Skiff boats are some of the most popular boats around, and once you get to know how pleasant life can be in a skiff, it's no wonder why. The term “skiff” can be used to describe many different types of small boats. In fact, the term is often used as a catch-all for any type of boat that has a few basic traits.
Skiffs are more broadly defined as boats that can be flat-bottomed, but that have a pointed or curved bow and a flat stern. Both names are often used interchangeably as a name for small boats, normally used for fishing, and that are capable of traversing extremely shallow waters.
BENEFITS OF SKIFF BOATS
There are certainly many advantages to the simplicity that comes with owning a skiff boat. If you’re considering one, here are just a few perks to keep in mind:
Skiff boats have a flat, solid bottom that makes walking around the boat much easier. There is no deadrise on a skiff, which eliminates the rocking that is common of boats with sharper angles, like some sail boats, for example. You should be able to move about freely and even stand on the gunwales with little to no worry of falling or capsizing.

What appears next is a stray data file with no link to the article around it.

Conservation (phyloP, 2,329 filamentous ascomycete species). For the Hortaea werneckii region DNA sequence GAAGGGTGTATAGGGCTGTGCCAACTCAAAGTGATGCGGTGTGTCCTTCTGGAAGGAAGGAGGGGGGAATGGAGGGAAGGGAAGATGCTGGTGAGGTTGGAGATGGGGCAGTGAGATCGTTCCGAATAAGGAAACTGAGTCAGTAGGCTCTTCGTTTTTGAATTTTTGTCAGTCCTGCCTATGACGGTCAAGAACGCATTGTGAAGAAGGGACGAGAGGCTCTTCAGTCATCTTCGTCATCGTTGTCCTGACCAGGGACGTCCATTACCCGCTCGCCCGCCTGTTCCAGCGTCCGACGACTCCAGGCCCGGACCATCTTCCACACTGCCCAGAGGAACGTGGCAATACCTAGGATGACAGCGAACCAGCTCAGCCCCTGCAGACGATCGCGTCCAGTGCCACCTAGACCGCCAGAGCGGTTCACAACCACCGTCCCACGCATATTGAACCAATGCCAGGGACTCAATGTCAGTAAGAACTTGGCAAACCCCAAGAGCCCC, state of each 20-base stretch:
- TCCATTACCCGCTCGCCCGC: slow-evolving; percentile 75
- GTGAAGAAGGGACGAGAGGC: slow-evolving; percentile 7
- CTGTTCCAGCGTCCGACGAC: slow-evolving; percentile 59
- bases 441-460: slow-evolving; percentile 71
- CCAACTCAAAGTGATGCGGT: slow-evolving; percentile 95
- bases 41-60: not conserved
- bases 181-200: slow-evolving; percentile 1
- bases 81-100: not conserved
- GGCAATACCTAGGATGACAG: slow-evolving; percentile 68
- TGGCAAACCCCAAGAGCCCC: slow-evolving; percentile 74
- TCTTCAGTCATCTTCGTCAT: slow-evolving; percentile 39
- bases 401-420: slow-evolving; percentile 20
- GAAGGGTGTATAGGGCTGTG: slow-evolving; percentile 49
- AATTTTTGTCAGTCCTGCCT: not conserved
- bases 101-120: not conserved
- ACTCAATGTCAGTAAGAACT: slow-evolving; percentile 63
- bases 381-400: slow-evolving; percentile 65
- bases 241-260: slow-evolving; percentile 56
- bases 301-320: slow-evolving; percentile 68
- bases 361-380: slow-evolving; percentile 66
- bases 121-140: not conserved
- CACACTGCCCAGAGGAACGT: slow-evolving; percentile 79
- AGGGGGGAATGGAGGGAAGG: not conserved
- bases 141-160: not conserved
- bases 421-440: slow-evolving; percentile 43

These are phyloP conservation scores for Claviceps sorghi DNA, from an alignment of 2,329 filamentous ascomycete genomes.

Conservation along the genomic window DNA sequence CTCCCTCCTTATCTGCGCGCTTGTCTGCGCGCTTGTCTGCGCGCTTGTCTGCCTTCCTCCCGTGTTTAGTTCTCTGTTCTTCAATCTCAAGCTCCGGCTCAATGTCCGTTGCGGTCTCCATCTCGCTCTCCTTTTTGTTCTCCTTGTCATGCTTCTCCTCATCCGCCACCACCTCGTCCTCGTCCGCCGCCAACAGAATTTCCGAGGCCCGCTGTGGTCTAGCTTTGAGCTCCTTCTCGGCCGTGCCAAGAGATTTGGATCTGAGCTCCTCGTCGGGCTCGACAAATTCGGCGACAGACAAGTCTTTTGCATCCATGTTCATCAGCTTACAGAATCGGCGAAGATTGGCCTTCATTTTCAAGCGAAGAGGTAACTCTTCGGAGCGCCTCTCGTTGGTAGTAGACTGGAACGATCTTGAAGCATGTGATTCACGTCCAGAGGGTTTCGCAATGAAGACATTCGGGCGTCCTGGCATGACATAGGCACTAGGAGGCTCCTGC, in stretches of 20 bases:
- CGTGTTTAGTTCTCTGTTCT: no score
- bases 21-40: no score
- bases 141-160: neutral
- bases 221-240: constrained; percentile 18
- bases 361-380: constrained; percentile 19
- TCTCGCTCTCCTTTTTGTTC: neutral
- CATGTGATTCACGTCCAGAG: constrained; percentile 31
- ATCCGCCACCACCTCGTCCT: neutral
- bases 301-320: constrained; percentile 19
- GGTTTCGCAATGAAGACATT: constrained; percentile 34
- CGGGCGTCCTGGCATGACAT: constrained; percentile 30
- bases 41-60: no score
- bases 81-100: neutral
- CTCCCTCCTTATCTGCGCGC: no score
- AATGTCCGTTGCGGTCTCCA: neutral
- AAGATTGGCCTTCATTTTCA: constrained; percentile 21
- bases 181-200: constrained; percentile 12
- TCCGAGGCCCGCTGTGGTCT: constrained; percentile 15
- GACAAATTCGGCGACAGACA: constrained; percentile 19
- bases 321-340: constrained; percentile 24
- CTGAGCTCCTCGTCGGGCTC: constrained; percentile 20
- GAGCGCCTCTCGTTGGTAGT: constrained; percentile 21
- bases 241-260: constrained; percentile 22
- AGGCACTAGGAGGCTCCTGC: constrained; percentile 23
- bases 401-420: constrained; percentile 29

Skiffs are lightweight boats, which means they don’t need a huge, powerful motor that drinks a lot of gas. They might not be the fastest boats on the water, but they’ll save a fortune on fuel compared to a lot of other cruising and fishing models.
Shallow Water Access
A flat-bottom boat literally floats on the water. This may result in some slapping and occasional issues with spray, but that also means that your boat can navigate through almost no water at all. Even a few inches will be enough, and other boaters will be jealous when you’re fishing a great catch in areas they can’t even reach.
Most skiffs have a flat hull that is filled with foam to assist with floatation. This foam also has the added benefit of making these boats almost unsinkable. In more than one case, people have literally cut a skiff in half and it still floats, even with people in it, despite not having all four sides to keep the water out.